The first western canyon I ever saw was Shell Canyon, along Shell Creek as it tumbles down from the Bighorn Mountains. The small town of Shell, at the bottom of the canyon, has an elevation of only 4210 feet above sea level, whereas some of the mountains are over 10,000 feet tall, making for quite a downhill experience! Make sure you have good brakes and transmission before you try this route. The canyon is beautiful, with many layers of colored stone that reminds one of the Badlands but on a larger scale. The canyon is within the Bighorn National Forest, which was created as a US Forest Reserve in 1897. Highway US-14 is so scenic that it has been designated the Bighorn Scenic Byway within the forest. There is a visitor center at Shell Falls Interpretive Site, located adjacent to Shell Falls about halfway down Shell Canyon. The falls are 120 feet high and tumble over granite. There are interpretive trails, scenic views, and educational displays about natural features at the falls. At the bottom of the canyon, you come into fairly flat, dry, cattle country, which extends west to Yellowstone National Park.
One of my favorite things to do along US-14 is also in Wyoming: the Cody Nite Rodeo at Cody. I saw this the first time I went out to Yellowstone National Park and it was the first rodeo I had ever seen. It was a great evening of watching professionals of the Rodeo Cowboys Association ride, rope, and interact with horses and cattle. There were also kids’ events, special fun announcements and real rodeo clowns to keep the action moving along. And you can watch the sunset from the stands! I’ve been back two more times over the years and recommend it to everyone.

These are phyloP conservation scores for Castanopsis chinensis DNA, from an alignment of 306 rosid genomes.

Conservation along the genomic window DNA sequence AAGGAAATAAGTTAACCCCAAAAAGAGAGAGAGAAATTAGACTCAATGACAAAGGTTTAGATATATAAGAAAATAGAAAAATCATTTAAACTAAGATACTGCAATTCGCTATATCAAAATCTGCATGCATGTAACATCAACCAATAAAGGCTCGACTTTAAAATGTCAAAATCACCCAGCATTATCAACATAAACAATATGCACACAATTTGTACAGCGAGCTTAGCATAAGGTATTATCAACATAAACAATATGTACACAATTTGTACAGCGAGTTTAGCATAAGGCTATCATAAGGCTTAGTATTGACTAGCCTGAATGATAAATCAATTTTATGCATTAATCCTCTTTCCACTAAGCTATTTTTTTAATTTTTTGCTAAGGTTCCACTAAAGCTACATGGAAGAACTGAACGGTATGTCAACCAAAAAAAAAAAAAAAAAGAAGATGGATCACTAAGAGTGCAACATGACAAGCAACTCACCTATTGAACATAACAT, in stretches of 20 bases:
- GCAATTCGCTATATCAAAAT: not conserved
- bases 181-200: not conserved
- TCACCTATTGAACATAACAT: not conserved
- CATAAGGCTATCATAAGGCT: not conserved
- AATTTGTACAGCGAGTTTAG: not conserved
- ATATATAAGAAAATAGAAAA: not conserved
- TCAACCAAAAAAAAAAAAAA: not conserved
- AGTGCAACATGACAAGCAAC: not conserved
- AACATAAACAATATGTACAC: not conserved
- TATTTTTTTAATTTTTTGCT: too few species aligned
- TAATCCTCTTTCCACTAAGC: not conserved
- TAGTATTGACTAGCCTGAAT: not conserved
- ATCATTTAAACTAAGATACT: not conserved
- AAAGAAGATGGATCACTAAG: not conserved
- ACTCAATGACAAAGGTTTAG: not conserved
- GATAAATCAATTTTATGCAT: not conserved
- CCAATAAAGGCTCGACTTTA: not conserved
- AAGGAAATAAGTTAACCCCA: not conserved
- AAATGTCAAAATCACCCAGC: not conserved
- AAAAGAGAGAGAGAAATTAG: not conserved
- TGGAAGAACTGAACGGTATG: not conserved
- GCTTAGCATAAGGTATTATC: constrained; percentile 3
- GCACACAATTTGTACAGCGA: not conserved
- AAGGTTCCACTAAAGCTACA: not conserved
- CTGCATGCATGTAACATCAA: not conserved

Route US-14 ends at Yellowstone National Park and there is so much to see there that I will leave it for a separate article. We come in at the Lake Yellowstone entrance, after traveling back up into the mountains from Cody. Watch for elk as we enter the park. From here, Roadtrip-'62 ™ can exit the park of any of several highways: US-16, US-20, US-89, US-191, US-212, or US-287. See you soon on one of these!
Your New 1962 Kitchen
Let’s say we just had a new house constructed in 1962; what would the kitchen look like? My dad was building homes at that time and comparing what I remember with photos from advertisements and internet sources, it appears that his homes were fairly typical. His homes were small suburban ranches, generally with three bedrooms and a dining area attached to the kitchen instead of a separate, formal dining room. So let’s hop in our Roadtrip-'62 ™ Chevy Impala and visit one of these homes, to see the kitchen.